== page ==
Recognizing the hardship farmers are facing because of the tariffs, the Trump administration announced it will provide farmers with relief money for this year's harvest. Soy growers will get $1.65 per bushel on 50 percent of their total harvest. By some estimates, that will cover nearly half of farmer's expected tariff losses, said Chad Hart, an economist at Iowa State University.
Listen to the full interview on: UPI

Nienke Beintema, International Food Policy Research Institute
State's hiring freeze hurting research - experts
By: The Star - September 14, 2018
Nienke Beintema, program head of the Agricultural Science and Technology Indicators, said capacity of researchers from Kalro is slowly declining.
“This will continue to do so based on the departure and retirement of senior researchers and the hiring freeze,” she said.
Read more on: The Star

Shenggen Fan, International Food Policy Research Institute
‘To Double Farm Incomes, India Must Get People Off Farms’
By: India Spend - September 28, 2018
With hotter, drier weather becoming increasingly common, Indian farmers must diversify their income sources beyond agriculture, according to Shenggen Fan, director general, IFPRI.
India has an ideological problem with farmers moving out of agriculture, he said. “I think some of them must go out [of the sector], including some of the well-to-do farmers. [This is what] we have learnt from China, Vietnam and other countries in east Asia.”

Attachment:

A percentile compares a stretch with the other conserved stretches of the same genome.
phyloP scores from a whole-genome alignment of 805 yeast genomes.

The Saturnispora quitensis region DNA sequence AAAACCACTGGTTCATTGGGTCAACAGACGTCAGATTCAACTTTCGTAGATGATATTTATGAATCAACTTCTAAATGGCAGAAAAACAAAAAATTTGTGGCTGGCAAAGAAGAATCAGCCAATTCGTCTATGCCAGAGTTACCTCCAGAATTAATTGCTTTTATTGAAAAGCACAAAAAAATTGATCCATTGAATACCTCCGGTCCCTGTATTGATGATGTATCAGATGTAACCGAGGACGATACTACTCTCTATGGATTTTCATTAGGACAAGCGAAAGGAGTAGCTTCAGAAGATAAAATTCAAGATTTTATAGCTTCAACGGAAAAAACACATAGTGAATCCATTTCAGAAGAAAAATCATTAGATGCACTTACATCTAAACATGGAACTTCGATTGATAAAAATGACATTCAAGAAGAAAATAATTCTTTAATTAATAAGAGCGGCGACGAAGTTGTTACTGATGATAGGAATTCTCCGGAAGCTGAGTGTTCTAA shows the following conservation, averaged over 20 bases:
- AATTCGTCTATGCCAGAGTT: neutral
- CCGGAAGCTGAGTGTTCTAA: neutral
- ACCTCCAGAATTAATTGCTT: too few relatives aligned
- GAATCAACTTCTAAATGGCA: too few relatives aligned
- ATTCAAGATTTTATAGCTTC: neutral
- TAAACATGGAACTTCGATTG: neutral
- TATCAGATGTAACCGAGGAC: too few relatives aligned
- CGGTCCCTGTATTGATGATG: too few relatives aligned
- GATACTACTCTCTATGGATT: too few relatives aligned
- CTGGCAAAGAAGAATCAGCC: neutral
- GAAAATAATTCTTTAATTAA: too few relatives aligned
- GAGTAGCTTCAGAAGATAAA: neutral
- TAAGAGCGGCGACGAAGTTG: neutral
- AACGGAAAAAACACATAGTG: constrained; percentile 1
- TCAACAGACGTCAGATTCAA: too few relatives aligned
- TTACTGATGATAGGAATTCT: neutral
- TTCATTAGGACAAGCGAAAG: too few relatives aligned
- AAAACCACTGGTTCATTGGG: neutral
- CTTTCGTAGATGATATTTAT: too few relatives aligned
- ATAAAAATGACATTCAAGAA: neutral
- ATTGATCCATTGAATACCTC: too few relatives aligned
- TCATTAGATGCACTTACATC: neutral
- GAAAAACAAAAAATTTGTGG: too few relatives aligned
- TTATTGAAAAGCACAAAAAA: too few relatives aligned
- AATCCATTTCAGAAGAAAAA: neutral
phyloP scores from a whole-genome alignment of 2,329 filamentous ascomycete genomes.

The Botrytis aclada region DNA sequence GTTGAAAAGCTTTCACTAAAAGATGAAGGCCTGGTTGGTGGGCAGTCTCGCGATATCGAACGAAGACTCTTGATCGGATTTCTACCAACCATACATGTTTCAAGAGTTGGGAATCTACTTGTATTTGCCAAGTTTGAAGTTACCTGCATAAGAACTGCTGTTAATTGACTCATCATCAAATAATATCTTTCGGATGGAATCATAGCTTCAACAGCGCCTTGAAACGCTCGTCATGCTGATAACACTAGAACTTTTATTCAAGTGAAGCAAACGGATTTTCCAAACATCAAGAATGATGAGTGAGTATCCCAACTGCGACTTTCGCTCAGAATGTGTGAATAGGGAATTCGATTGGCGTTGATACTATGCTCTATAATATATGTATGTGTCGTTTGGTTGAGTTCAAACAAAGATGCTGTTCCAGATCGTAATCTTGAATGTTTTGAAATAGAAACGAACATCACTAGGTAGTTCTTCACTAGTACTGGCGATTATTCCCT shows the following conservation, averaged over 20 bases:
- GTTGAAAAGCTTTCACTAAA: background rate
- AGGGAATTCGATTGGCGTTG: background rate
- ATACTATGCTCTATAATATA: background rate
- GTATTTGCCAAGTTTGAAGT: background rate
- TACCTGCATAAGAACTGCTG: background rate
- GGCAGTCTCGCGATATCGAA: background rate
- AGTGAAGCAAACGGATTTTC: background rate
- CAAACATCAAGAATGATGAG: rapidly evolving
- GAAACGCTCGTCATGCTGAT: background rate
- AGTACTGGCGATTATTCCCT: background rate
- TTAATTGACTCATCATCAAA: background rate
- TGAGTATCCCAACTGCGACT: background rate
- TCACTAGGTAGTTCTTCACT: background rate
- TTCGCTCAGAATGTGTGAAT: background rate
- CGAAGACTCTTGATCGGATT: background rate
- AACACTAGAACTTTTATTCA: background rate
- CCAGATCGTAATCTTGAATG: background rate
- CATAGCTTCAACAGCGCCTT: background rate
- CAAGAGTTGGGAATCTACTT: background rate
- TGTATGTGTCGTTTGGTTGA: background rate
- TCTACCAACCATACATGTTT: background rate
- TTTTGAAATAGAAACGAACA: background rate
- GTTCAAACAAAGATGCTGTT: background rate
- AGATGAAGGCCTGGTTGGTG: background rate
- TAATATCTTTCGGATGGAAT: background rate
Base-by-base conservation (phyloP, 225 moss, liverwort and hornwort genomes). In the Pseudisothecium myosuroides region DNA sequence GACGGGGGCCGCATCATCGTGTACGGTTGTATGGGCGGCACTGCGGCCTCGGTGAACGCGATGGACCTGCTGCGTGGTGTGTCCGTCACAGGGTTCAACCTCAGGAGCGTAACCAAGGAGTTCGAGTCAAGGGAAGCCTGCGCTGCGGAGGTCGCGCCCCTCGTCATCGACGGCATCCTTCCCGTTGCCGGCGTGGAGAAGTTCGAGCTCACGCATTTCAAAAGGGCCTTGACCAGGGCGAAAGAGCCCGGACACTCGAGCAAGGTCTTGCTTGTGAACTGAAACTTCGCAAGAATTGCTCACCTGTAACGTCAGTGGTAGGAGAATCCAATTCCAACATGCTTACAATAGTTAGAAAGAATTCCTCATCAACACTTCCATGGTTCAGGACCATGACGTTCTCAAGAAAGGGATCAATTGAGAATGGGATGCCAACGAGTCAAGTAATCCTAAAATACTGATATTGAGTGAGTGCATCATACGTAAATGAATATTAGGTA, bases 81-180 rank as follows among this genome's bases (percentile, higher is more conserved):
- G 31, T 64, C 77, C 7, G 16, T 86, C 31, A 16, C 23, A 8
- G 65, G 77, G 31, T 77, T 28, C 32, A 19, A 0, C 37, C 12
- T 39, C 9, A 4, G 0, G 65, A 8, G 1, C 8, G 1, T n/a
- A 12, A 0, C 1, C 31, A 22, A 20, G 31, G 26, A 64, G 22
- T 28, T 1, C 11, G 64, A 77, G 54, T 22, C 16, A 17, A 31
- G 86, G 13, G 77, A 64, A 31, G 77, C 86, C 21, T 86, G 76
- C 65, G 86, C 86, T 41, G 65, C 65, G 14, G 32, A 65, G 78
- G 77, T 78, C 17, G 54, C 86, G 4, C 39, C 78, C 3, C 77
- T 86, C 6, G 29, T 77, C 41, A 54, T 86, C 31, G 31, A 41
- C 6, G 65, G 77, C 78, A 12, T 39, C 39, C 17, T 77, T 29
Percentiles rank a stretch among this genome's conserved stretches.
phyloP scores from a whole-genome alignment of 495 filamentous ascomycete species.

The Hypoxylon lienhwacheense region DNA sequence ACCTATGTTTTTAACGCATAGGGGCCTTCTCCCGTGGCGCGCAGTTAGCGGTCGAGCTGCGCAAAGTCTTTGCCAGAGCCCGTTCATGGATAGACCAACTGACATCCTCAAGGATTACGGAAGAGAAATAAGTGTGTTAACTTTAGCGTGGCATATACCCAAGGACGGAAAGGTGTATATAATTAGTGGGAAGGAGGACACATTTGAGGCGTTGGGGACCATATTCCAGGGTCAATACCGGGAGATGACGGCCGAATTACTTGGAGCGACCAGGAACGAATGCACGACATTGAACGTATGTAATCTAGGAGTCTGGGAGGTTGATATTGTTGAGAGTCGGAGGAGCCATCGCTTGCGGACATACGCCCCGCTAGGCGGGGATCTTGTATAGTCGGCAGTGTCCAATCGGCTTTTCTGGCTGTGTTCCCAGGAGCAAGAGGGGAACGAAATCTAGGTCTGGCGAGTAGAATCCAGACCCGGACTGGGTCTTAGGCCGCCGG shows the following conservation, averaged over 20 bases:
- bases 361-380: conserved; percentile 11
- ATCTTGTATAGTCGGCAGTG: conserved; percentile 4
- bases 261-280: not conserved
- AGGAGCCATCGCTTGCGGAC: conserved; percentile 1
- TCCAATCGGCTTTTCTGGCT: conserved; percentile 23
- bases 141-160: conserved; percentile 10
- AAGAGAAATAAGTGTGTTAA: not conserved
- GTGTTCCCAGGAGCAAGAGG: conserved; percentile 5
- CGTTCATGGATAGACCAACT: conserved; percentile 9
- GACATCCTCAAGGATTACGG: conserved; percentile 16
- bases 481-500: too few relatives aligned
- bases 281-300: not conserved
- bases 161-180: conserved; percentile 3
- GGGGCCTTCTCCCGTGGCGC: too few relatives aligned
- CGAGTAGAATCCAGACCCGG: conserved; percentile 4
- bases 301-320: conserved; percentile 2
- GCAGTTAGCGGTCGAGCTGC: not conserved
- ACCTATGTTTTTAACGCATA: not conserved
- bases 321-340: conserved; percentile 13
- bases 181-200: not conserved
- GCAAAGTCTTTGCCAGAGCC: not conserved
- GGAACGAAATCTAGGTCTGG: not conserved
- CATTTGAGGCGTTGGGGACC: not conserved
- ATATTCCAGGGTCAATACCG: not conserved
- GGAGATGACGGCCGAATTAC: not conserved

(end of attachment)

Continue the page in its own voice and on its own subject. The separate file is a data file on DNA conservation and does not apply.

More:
Read more on: India Spend

Scott Swinton, Michigan State University
Take Action: Stop the Gutting and Politicizing of USDA Research
By: Beyond Pesticides - September 24, 2018
Scott Swinton, PhD, an agricultural economist at Michigan State and the former president of the Agricultural and Applied Economics Association, said, “The administration is now doing by fiat what it could not persuade Congress to do. Its plan to relocate ERS employees away from Washington is likely to trigger widespread staff resignations.”
Read more on: Beyond Pesticides

P.K. Joshi, International Food Policy Research Institute
In spite of abundant agri products why are farmers unhappy?
By: Rediff - September 19, 2018
“I don’t think prices of pulses and oilseeds would move in the open market from November because production this kharif is again expected to be bumper on the back of a good, well-distributed monsoon,” says P K Joshi, South-Asia Director of International Food Policy Research Institute (IFPRI).
Read more on: Rediff

See other Member in the News items
Know another AAEA Member who has made statewide, national, or international news?
Send a link of the article to
What research and topics are you working on? Want to be an expert source for journalists working on a story? Contact Allison Scheetz at
*Articles in response to the AAEA Communicating Out Strategy Press Releases highlighting: Government Relations, American Journal of Agricultural Economics, Applied Economic Perspectives & Policy, Choices Magazine, General Media, and/or 2018 AAEA Annual Meeting in Washington D.C.

No comments:

Post a Comment